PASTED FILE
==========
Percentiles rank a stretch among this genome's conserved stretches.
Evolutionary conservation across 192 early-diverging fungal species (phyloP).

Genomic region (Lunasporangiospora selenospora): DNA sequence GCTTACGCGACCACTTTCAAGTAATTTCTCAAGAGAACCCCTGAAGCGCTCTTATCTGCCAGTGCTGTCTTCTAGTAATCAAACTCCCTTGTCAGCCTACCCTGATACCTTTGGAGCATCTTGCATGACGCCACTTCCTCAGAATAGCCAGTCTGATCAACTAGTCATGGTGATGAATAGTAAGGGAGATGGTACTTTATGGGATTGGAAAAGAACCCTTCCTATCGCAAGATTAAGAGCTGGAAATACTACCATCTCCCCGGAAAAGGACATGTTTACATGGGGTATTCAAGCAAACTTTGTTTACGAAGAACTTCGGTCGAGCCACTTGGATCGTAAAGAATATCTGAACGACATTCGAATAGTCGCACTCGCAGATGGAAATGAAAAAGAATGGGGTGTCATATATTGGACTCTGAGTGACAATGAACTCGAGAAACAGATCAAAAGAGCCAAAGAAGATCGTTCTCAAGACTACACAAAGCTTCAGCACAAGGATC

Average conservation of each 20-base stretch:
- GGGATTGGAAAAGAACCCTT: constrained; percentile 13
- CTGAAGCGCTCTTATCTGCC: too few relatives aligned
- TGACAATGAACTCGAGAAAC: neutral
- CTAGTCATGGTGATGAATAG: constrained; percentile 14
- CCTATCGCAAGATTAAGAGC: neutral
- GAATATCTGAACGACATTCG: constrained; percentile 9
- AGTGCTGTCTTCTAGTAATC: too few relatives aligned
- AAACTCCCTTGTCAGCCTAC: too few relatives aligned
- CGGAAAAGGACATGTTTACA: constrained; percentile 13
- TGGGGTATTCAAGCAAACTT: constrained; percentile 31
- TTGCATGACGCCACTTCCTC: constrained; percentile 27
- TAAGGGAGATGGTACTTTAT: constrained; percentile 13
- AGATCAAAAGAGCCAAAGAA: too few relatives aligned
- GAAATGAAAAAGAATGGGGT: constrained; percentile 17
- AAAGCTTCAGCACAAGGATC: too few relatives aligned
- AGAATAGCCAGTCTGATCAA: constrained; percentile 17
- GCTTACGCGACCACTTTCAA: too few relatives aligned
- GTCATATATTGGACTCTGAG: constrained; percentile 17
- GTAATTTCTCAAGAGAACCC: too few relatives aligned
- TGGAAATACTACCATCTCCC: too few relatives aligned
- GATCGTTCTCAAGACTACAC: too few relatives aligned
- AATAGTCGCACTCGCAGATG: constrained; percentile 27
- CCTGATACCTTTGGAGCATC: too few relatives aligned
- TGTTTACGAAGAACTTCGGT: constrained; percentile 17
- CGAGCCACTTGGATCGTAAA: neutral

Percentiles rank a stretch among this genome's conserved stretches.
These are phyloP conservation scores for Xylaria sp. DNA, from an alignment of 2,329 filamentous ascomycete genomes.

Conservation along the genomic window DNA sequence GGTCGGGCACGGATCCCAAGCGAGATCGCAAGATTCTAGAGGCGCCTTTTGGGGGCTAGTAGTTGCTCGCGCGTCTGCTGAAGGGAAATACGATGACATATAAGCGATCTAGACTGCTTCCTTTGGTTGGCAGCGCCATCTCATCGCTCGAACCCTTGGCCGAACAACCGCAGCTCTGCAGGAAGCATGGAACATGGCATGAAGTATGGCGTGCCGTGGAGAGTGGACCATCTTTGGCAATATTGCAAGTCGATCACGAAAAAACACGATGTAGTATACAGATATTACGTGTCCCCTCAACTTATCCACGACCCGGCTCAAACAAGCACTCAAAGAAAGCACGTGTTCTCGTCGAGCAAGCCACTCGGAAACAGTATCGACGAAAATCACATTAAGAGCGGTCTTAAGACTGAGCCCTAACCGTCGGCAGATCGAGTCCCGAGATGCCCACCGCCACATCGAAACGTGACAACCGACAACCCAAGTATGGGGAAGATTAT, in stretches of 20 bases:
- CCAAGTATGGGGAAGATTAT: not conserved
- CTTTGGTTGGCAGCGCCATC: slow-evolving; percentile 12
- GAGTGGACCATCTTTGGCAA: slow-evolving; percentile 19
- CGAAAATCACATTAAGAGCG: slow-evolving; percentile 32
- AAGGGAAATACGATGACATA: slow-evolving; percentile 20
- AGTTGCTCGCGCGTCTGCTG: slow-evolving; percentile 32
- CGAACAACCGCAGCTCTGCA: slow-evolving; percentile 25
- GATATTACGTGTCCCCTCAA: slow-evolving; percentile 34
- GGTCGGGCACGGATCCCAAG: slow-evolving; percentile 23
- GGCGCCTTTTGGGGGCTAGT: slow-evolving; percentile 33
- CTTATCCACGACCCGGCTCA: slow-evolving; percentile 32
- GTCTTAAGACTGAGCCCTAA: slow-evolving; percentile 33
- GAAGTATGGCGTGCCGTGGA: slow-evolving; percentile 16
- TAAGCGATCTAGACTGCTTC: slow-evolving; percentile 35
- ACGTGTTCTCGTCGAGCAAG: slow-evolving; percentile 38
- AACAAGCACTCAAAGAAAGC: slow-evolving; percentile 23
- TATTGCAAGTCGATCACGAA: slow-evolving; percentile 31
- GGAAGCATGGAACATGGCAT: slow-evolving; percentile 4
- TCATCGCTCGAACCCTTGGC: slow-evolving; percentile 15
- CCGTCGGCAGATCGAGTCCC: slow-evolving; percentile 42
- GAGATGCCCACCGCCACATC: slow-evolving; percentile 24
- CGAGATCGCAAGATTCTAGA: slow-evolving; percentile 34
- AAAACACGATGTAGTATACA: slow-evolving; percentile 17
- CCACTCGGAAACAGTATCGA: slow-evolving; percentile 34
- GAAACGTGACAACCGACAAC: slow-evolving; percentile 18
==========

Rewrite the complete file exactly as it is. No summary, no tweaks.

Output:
Percentiles rank a stretch among this genome's conserved stretches.
Evolutionary conservation across 192 early-diverging fungal species (phyloP).

Genomic region (Lunasporangiospora selenospora): DNA sequence GCTTACGCGACCACTTTCAAGTAATTTCTCAAGAGAACCCCTGAAGCGCTCTTATCTGCCAGTGCTGTCTTCTAGTAATCAAACTCCCTTGTCAGCCTACCCTGATACCTTTGGAGCATCTTGCATGACGCCACTTCCTCAGAATAGCCAGTCTGATCAACTAGTCATGGTGATGAATAGTAAGGGAGATGGTACTTTATGGGATTGGAAAAGAACCCTTCCTATCGCAAGATTAAGAGCTGGAAATACTACCATCTCCCCGGAAAAGGACATGTTTACATGGGGTATTCAAGCAAACTTTGTTTACGAAGAACTTCGGTCGAGCCACTTGGATCGTAAAGAATATCTGAACGACATTCGAATAGTCGCACTCGCAGATGGAAATGAAAAAGAATGGGGTGTCATATATTGGACTCTGAGTGACAATGAACTCGAGAAACAGATCAAAAGAGCCAAAGAAGATCGTTCTCAAGACTACACAAAGCTTCAGCACAAGGATC

Average conservation of each 20-base stretch:
- GGGATTGGAAAAGAACCCTT: constrained; percentile 13
- CTGAAGCGCTCTTATCTGCC: too few relatives aligned
- TGACAATGAACTCGAGAAAC: neutral
- CTAGTCATGGTGATGAATAG: constrained; percentile 14
- CCTATCGCAAGATTAAGAGC: neutral
- GAATATCTGAACGACATTCG: constrained; percentile 9
- AGTGCTGTCTTCTAGTAATC: too few relatives aligned
- AAACTCCCTTGTCAGCCTAC: too few relatives aligned
- CGGAAAAGGACATGTTTACA: constrained; percentile 13
- TGGGGTATTCAAGCAAACTT: constrained; percentile 31
- TTGCATGACGCCACTTCCTC: constrained; percentile 27
- TAAGGGAGATGGTACTTTAT: constrained; percentile 13
- AGATCAAAAGAGCCAAAGAA: too few relatives aligned
- GAAATGAAAAAGAATGGGGT: constrained; percentile 17
- AAAGCTTCAGCACAAGGATC: too few relatives aligned
- AGAATAGCCAGTCTGATCAA: constrained; percentile 17
- GCTTACGCGACCACTTTCAA: too few relatives aligned
- GTCATATATTGGACTCTGAG: constrained; percentile 17
- GTAATTTCTCAAGAGAACCC: too few relatives aligned
- TGGAAATACTACCATCTCCC: too few relatives aligned
- GATCGTTCTCAAGACTACAC: too few relatives aligned
- AATAGTCGCACTCGCAGATG: constrained; percentile 27
- CCTGATACCTTTGGAGCATC: too few relatives aligned
- TGTTTACGAAGAACTTCGGT: constrained; percentile 17
- CGAGCCACTTGGATCGTAAA: neutral

Percentiles rank a stretch among this genome's conserved stretches.
These are phyloP conservation scores for Xylaria sp. DNA, from an alignment of 2,329 filamentous ascomycete genomes.

Conservation along the genomic window DNA sequence GGTCGGGCACGGATCCCAAGCGAGATCGCAAGATTCTAGAGGCGCCTTTTGGGGGCTAGTAGTTGCTCGCGCGTCTGCTGAAGGGAAATACGATGACATATAAGCGATCTAGACTGCTTCCTTTGGTTGGCAGCGCCATCTCATCGCTCGAACCCTTGGCCGAACAACCGCAGCTCTGCAGGAAGCATGGAACATGGCATGAAGTATGGCGTGCCGTGGAGAGTGGACCATCTTTGGCAATATTGCAAGTCGATCACGAAAAAACACGATGTAGTATACAGATATTACGTGTCCCCTCAACTTATCCACGACCCGGCTCAAACAAGCACTCAAAGAAAGCACGTGTTCTCGTCGAGCAAGCCACTCGGAAACAGTATCGACGAAAATCACATTAAGAGCGGTCTTAAGACTGAGCCCTAACCGTCGGCAGATCGAGTCCCGAGATGCCCACCGCCACATCGAAACGTGACAACCGACAACCCAAGTATGGGGAAGATTAT, in stretches of 20 bases:
- CCAAGTATGGGGAAGATTAT: not conserved
- CTTTGGTTGGCAGCGCCATC: slow-evolving; percentile 12
- GAGTGGACCATCTTTGGCAA: slow-evolving; percentile 19
- CGAAAATCACATTAAGAGCG: slow-evolving; percentile 32
- AAGGGAAATACGATGACATA: slow-evolving; percentile 20
- AGTTGCTCGCGCGTCTGCTG: slow-evolving; percentile 32
- CGAACAACCGCAGCTCTGCA: slow-evolving; percentile 25
- GATATTACGTGTCCCCTCAA: slow-evolving; percentile 34
- GGTCGGGCACGGATCCCAAG: slow-evolving; percentile 23
- GGCGCCTTTTGGGGGCTAGT: slow-evolving; percentile 33
- CTTATCCACGACCCGGCTCA: slow-evolving; percentile 32
- GTCTTAAGACTGAGCCCTAA: slow-evolving; percentile 33
- GAAGTATGGCGTGCCGTGGA: slow-evolving; percentile 16
- TAAGCGATCTAGACTGCTTC: slow-evolving; percentile 35
- ACGTGTTCTCGTCGAGCAAG: slow-evolving; percentile 38
- AACAAGCACTCAAAGAAAGC: slow-evolving; percentile 23
- TATTGCAAGTCGATCACGAA: slow-evolving; percentile 31
- GGAAGCATGGAACATGGCAT: slow-evolving; percentile 4
- TCATCGCTCGAACCCTTGGC: slow-evolving; percentile 15
- CCGTCGGCAGATCGAGTCCC: slow-evolving; percentile 42
- GAGATGCCCACCGCCACATC: slow-evolving; percentile 24
- CGAGATCGCAAGATTCTAGA: slow-evolving; percentile 34
- AAAACACGATGTAGTATACA: slow-evolving; percentile 17
- CCACTCGGAAACAGTATCGA: slow-evolving; percentile 34
- GAAACGTGACAACCGACAAC: slow-evolving; percentile 18